Thursday, March 7, 2013

On Hate Crimes and Sexual Orientation

I was reviewing for a test on theories of discrimination and hate crimes in Canada with grade 12 students, and one review question was, "When was sexual orientation added to the list of identifiable groups in the hate propaganda legislation in Canada?"

And the answers I got started in the 60s - 1968, 1969...  Then another bunch tried the 1980s and early 90s.  One group guessed 2005, and they were off by one.  Being victimized due to sexual orientation has only been seen as a hate crime since April 29, 2004.  Almost 9 years ago.

My first reaction was that it's... sweet? innocent?... somehow endearing that they believe we've been on this for decades - for them to believe that the justice system cared about this section of the population for that long.  They just haven't lived long enough to remember how bad it really was.  And it's a good thing that question wasn't on the test!

I taught my first class in 1990, practice taught really - which is a strange term implying that nobody actually learned anything for real and evoking an image of me at the front of desks filled with various stuffed animals awaiting the lesson.  Weird.  Anyway, I taught a similar unit on theories of discrimination.

Going back a bit further, my friends and I had all just found out about AIDS in about 1983, when I was in high school myself, and I remember thinking it had to do with two penises being in close proximity because it seemed only gay men and prostitutes got it.  I made a mental note right then that three-ways were definitely out.

Then, seven short years later, after a world of knowledge and maturation in university arts classes where I met several openly gay men, I was finally in front of my first class of grade 11 kids studying social sciences.  I talked openly about the horrible discrimination some people face just because of who they find attractive.  I did the heterosexism quiz with them.  (When did you first realize you were straight?)  And then I asked them, in groups, to develop strategies for dealing with the discrimination based on sexual orientation.

And the strategy most of the kids thought was the best one possible?  (I actually dug out the practicum journal I had to write to make sure I wasn't exaggerating over time.)  In a thoughtful, adult voice, the group leader suggested,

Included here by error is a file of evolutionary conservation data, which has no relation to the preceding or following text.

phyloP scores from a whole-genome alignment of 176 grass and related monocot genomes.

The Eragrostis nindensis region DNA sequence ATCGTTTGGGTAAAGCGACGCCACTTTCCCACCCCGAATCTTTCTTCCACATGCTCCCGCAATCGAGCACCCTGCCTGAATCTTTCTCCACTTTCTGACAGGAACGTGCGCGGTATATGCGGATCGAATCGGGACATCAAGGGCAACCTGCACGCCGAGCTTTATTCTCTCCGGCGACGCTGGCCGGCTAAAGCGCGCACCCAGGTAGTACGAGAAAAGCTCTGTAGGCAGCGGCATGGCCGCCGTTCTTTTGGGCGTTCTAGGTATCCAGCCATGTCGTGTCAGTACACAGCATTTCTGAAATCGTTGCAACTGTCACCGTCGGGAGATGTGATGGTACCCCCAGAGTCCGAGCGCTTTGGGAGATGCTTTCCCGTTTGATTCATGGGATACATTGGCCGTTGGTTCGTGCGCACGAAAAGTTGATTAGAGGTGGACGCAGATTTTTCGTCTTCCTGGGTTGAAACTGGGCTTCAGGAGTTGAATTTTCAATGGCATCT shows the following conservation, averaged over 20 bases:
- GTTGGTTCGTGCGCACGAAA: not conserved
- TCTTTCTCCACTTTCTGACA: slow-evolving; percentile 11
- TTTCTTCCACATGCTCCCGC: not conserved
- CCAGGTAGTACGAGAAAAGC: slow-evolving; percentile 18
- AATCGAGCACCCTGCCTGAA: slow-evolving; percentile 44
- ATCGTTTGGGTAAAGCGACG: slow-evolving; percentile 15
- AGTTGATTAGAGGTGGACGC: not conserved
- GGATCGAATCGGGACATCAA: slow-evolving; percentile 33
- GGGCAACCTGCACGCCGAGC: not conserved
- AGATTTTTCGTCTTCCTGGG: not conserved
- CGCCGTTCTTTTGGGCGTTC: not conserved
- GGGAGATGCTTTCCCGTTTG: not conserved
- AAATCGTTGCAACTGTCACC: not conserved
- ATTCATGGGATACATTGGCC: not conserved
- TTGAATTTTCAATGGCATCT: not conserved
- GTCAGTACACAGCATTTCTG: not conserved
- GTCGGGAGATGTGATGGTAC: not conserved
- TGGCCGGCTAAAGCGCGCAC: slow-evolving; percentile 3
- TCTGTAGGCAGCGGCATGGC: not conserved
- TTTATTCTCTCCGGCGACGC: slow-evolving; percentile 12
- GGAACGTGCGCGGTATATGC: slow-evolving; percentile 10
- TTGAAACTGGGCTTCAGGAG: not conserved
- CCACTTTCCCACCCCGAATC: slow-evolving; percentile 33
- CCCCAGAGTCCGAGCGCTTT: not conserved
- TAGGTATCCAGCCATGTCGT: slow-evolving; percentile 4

We'll find an island somewhere and put them all on it.  And we'll give them anything they want there.  We'll make it really nice for them.  And we'll keep them all there where they can be happy.  People can visit them if they want visitors, but they'll have to wear surgical masks while they're there.  
It wasn't quite what I was going for.  At all.  But it opened the door for a discussion on apartheid and segregation policies in general.  But the thing is, they thought they were being really nice.  Because back in 1990, some people equated being gay with having the plague.  We were NOWHERE NEAR offering up legislation to protect "those people" from violence, abuse, discrimination, ostracism....  

I like the idea that it all happened way back, just after the civil rights movement.  It makes us seem like a nicer bunch.  But, in a way, there's something more to celebrate that it just happened 9 years ago because it's striking how quickly we can change for the better.   It's amazing how dramatically attitudes have changed in my classes over the last 23 years.

It ain't over though.  We can't just relax and think we're done.  It's equally amazing how little backlashes continue to erode this gain, and we have to keep reminding each other what's right.  But it's so much better than it was just a short time ago.

ETA - As much as some think Clinton's flip-flopping on that marriage act, it really was a very different time in 1996.  It may not be that he's just doing whatever's popular, but that he's doing what's right, and for him, that's changed over the last 18 years.  That change is a good thing!  We've got to celebrate the small victories.  Sometimes it's all we've got!  

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